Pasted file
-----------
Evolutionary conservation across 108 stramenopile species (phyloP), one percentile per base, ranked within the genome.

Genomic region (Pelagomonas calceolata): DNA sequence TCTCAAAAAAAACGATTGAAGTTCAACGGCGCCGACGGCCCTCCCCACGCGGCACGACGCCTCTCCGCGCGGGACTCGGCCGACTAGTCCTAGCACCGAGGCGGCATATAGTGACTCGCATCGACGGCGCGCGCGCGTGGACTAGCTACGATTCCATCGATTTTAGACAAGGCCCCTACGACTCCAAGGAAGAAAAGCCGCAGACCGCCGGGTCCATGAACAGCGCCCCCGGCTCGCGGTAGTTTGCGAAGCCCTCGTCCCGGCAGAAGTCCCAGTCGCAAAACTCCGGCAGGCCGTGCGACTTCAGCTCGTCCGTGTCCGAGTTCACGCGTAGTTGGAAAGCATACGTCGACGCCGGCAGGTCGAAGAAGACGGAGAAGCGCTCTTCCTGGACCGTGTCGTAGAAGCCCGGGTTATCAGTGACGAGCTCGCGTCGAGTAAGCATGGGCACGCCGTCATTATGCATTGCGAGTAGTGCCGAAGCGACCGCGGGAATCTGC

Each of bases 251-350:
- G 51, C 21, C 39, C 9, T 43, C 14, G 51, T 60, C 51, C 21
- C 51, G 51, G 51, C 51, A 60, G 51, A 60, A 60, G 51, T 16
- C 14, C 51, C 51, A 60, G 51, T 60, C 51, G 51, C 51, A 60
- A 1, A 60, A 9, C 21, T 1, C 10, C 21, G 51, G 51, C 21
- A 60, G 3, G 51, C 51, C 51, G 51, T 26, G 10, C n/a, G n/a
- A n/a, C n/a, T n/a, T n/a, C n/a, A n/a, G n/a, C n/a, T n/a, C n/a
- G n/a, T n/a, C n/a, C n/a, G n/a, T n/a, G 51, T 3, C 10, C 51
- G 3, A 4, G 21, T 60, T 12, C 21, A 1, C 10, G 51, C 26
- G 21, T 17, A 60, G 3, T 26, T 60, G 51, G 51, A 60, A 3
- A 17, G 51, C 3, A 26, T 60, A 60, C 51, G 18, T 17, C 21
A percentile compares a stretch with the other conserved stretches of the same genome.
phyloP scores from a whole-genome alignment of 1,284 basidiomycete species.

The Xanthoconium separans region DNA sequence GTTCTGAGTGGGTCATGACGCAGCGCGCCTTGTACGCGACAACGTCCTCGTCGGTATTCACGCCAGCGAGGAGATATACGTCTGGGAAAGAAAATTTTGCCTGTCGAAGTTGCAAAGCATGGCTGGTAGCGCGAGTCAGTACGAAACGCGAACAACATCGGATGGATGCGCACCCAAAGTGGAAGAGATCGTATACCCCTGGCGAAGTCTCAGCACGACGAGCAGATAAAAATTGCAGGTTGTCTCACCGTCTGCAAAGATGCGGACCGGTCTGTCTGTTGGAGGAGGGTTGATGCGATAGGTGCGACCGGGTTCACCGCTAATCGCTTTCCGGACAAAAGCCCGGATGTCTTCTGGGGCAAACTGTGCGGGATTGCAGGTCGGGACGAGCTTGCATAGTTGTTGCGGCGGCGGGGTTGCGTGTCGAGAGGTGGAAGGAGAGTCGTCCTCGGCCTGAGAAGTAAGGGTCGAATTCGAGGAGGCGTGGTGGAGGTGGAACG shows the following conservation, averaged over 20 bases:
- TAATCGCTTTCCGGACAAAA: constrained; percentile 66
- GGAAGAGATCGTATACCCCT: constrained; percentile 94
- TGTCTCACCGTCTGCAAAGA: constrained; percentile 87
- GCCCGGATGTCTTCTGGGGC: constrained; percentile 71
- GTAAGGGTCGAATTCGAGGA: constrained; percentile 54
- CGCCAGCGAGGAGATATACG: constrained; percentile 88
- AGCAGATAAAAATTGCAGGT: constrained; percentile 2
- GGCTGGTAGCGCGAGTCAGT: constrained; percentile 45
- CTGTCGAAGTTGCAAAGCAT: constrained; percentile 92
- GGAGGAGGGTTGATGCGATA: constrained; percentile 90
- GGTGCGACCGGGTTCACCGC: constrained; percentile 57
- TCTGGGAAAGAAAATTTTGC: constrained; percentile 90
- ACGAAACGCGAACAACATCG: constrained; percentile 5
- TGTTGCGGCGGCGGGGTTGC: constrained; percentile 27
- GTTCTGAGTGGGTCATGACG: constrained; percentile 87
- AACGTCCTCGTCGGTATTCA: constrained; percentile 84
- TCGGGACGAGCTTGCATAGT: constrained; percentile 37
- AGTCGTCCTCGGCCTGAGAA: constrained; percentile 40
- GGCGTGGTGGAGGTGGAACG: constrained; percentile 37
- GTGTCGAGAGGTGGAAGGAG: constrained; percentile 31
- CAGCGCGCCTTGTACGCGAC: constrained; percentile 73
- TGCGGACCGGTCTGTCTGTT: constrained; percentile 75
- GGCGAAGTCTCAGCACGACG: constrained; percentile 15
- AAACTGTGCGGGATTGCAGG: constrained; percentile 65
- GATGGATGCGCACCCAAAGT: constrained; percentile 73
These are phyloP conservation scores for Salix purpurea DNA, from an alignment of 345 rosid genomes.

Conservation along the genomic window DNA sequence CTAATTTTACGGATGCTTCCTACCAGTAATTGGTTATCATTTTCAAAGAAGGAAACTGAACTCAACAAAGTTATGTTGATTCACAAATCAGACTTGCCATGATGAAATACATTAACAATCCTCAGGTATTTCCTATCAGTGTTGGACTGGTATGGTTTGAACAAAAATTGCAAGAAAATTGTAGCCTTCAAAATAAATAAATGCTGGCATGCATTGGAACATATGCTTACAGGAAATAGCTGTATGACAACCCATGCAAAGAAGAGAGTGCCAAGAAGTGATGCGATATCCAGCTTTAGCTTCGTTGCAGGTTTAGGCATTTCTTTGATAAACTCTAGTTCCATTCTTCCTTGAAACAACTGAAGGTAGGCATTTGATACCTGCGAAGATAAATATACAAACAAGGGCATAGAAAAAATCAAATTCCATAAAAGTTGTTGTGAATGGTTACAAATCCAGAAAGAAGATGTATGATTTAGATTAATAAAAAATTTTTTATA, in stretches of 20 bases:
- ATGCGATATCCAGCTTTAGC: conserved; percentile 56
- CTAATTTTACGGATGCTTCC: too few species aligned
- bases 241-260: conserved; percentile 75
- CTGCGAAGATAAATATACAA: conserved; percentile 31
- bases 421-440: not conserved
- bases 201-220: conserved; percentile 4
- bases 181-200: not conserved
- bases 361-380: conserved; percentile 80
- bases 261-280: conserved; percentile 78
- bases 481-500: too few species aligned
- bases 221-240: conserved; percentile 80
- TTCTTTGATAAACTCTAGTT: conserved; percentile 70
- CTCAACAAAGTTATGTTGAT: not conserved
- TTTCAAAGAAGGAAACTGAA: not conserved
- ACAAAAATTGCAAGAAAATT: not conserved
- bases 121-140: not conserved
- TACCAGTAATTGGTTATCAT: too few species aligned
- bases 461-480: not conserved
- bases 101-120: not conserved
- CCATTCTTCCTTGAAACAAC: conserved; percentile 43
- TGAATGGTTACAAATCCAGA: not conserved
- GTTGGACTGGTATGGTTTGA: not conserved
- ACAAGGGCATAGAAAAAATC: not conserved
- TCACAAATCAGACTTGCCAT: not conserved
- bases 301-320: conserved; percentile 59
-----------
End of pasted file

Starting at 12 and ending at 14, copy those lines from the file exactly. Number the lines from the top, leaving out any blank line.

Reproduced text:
- G 21, T 17, A 60, G 3, T 26, T 60, G 51, G 51, A 60, A 3
- A 17, G 51, C 3, A 26, T 60, A 60, C 51, G 18, T 17, C 21
A percentile compares a stretch with the other conserved stretches of the same genome.